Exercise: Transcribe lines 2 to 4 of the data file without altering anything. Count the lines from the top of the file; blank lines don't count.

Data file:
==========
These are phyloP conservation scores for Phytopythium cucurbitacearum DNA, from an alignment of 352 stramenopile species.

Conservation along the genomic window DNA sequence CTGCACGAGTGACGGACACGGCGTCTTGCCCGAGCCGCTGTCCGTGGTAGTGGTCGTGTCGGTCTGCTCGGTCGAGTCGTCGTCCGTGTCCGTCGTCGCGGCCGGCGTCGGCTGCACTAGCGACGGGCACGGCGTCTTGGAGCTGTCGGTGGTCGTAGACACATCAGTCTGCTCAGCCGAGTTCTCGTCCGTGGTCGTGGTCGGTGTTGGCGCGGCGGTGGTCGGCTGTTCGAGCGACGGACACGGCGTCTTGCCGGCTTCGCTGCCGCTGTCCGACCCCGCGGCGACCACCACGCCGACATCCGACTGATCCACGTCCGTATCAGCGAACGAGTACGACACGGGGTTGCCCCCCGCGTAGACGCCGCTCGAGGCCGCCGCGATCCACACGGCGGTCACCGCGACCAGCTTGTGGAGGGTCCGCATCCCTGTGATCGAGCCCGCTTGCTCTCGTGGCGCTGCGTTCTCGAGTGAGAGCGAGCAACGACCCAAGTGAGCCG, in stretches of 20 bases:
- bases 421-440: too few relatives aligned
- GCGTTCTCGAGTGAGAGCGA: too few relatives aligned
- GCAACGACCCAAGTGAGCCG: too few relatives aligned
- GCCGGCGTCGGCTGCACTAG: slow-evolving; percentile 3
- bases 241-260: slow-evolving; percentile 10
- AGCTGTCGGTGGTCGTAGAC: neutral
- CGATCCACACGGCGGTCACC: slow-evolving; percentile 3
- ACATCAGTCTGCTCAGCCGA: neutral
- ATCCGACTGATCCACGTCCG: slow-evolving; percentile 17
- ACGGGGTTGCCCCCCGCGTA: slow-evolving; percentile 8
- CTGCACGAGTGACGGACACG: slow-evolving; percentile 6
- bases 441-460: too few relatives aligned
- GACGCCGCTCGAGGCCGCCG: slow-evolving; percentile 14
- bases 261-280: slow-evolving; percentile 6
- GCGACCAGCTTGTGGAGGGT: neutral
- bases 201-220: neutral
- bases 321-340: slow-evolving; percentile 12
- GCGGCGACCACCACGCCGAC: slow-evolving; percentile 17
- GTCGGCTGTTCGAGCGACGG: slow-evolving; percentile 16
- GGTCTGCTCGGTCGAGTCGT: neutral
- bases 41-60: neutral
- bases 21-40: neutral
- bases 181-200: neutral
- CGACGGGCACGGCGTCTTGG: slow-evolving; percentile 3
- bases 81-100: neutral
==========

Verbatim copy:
Conservation along the genomic window DNA sequence CTGCACGAGTGACGGACACGGCGTCTTGCCCGAGCCGCTGTCCGTGGTAGTGGTCGTGTCGGTCTGCTCGGTCGAGTCGTCGTCCGTGTCCGTCGTCGCGGCCGGCGTCGGCTGCACTAGCGACGGGCACGGCGTCTTGGAGCTGTCGGTGGTCGTAGACACATCAGTCTGCTCAGCCGAGTTCTCGTCCGTGGTCGTGGTCGGTGTTGGCGCGGCGGTGGTCGGCTGTTCGAGCGACGGACACGGCGTCTTGCCGGCTTCGCTGCCGCTGTCCGACCCCGCGGCGACCACCACGCCGACATCCGACTGATCCACGTCCGTATCAGCGAACGAGTACGACACGGGGTTGCCCCCCGCGTAGACGCCGCTCGAGGCCGCCGCGATCCACACGGCGGTCACCGCGACCAGCTTGTGGAGGGTCCGCATCCCTGTGATCGAGCCCGCTTGCTCTCGTGGCGCTGCGTTCTCGAGTGAGAGCGAGCAACGACCCAAGTGAGCCG, in stretches of 20 bases:
- bases 421-440: too few relatives aligned
- GCGTTCTCGAGTGAGAGCGA: too few relatives aligned